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All about Urinary Incontinence: Symptoms, Causes & Prevention

October 2, 2023

Urinary incontinence, or the inability to control one’s bladder, is a frequent and frequently embarrassing issue. The intensity can range from occasionally dribbling pee when you cough or sneeze to having a sudden, intense urge to urinate that prevents you from reaching a restroom in time.

Urinary incontinence isn’t a natural part of becoming older, despite the fact that it happens more frequently as people age. Do not hesitate to visit your doctor if urine incontinence interferes with your everyday activities. The majority of people can address their urine incontinence symptoms with easy food and lifestyle adjustments or medical attention.

In this article, we will talk about the unknown facts that cause this disease and give you an outcome at the end. So, stay till the end!

Table of Content

● What is Urinary Incontinence?
● Symptoms and Causes
● Prevention
● When to visit a doctor

What is Urinary Incontinence?

Urinary incontinence is the uncontrollable leakage of urine. Urinary incontinence is a common problem for both men and women in America. We are unsure of the precise number. This is due to the fact that many people conceal their symptoms from others. They can feel humiliated or believe there is nothing that can be done. They thus endure their suffering in silence.

Not only is urinary incontinence a medical issue. It may impact social, psychological, and emotional health. Urinary incontinence sufferers frequently experience anxiety when performing routine everyday tasks. They prefer to be close to a bathroom. People with urinary incontinence may find it difficult to enjoy life.

Many individuals believe that developing urine incontinence is a natural aspect of aging. Yet it isn’t. It can also be controlled or cured.

Typical forms of incontinence in women

Urge or stress incontinence is the most common type of urine incontinence.

Stress urination

When your bladder is suddenly subjected to additional pressure, such as when you cough, you can develop stress incontinence, which causes you to leak pee. It has nothing to do with being stressed out.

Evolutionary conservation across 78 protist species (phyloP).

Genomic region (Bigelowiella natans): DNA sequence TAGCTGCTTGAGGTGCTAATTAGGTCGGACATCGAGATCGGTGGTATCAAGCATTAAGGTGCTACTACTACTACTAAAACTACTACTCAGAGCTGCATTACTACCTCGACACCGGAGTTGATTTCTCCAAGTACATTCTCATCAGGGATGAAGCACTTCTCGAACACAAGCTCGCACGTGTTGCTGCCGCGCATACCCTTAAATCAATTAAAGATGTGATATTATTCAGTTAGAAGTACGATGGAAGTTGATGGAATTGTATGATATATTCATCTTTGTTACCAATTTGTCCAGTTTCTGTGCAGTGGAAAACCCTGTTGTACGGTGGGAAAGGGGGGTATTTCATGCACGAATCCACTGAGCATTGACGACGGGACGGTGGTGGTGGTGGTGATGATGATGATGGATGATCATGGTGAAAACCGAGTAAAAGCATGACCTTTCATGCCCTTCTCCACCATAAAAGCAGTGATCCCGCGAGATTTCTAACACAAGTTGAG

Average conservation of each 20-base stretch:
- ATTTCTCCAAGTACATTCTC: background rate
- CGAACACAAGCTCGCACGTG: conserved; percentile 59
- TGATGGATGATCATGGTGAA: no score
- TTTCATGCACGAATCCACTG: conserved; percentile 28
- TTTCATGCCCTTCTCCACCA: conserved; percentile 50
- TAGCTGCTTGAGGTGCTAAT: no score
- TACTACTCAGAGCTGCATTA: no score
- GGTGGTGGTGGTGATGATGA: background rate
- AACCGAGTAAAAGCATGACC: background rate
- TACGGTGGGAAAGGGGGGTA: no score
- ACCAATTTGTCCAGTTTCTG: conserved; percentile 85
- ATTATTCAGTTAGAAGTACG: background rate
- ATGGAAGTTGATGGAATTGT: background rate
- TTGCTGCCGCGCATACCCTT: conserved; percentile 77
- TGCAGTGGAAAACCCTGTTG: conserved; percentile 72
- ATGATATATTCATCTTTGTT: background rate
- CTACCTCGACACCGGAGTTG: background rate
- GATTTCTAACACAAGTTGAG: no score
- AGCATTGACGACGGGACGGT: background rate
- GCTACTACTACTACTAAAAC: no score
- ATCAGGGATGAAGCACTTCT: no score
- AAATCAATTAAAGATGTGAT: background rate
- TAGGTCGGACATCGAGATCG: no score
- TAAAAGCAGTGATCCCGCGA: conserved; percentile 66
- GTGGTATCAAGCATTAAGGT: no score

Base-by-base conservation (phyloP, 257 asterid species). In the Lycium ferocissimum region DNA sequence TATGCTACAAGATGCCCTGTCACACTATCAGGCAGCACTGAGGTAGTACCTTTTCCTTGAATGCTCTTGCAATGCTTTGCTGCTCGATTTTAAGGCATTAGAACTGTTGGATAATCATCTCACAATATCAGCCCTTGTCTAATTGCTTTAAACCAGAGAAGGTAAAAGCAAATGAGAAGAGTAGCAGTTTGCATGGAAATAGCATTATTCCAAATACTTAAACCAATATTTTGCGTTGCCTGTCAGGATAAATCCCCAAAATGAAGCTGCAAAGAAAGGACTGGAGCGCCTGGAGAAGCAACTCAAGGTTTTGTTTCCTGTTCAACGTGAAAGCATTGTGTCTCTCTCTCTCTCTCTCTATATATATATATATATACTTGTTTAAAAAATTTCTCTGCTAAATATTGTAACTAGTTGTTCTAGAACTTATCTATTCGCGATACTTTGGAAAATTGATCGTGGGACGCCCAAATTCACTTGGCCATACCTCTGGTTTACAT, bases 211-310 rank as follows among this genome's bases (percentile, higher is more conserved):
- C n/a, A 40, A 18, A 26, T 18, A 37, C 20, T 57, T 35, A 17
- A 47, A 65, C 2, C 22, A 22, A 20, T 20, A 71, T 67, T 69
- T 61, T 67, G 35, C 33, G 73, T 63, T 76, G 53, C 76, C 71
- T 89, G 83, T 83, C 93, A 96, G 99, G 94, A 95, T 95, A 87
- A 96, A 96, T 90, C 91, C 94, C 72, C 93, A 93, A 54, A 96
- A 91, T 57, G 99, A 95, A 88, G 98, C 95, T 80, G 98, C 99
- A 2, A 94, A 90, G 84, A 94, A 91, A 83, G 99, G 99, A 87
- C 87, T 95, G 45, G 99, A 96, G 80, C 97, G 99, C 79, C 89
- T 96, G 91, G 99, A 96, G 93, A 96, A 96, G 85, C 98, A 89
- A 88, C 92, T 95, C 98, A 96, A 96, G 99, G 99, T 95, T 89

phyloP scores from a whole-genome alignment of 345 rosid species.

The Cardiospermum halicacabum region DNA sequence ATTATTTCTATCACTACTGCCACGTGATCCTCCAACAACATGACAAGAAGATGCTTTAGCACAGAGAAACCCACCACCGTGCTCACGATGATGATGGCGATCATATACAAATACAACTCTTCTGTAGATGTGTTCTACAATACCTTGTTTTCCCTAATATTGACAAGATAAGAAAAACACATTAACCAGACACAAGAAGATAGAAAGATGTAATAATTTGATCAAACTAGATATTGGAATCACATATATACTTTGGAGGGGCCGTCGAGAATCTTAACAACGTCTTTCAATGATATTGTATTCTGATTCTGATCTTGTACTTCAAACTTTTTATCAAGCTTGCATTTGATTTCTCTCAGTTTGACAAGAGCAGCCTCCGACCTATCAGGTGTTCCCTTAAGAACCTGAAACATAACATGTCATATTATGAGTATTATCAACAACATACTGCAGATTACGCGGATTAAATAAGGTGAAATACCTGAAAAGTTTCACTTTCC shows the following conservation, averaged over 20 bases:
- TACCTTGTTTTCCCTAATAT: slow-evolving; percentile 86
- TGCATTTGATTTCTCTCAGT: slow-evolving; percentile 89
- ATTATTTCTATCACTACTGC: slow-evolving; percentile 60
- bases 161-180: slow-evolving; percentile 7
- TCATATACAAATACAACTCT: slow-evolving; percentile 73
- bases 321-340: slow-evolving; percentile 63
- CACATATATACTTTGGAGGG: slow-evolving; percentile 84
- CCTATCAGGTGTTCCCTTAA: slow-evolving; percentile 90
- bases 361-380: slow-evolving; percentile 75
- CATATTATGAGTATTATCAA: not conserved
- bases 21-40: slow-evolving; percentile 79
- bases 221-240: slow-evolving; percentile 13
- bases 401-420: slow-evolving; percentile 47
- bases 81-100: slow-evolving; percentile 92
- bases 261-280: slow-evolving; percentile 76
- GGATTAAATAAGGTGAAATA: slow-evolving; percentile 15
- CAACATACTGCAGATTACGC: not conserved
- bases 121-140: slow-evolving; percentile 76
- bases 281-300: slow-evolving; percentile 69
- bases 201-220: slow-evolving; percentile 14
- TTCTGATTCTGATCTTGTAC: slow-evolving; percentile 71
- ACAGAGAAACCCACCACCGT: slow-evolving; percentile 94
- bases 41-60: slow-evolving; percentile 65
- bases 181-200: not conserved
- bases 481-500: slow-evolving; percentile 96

Other actions that could result in urine leakage include:

● sneezing

● laughing

● arduous lifting

● exercise

Usually only a small amount of pee is passed, but stress incontinence can occasionally induce you to do so, especially if your bladder is quite full.

Urge to urinate

Urge incontinence, also known as urgency incontinence, is a sudden, acute urge to urinate that you are unable to put off. The time between the need to urinate and the emission of urine is frequently only a few seconds.

A sudden shift in position or even the sound of running water can make you feel the urge to urinate. During sex, particularly when you have climax, you could also pass pee.

When the bladder muscle is more active than usual, a condition known as overactive bladder syndrome develops, which includes symptoms like this sort of incontinence.

Overactive bladder syndrome can occasionally result in urge incontinence and make it necessary for you to urinate frequently, including many times at night.

Why does Urinary Incontinence happen?

Urinary function is managed by the bladder and the brain. Urine is held in the bladder until you’re ready to expel it. The bladder is held in place by the muscles in the bottom portion of the pelvis. The bladder’s smooth muscle is normally at rest.

As a result, the bladder can store the urine. The bladder’s neck (end) is sealed up. The sphincter muscles enclose the urethra. The tube that conveys urine from the body is called the urethra. Urine doesn’t leak when the urethra is kept closed by the sphincter muscles.

The brain signals the bladder when you are prepared to urinate. The bladder’s muscles then tighten. The urethra, the tube that transports pee from the body, is forced to empty as a result. The contraction of the bladder causes the sphincters to open.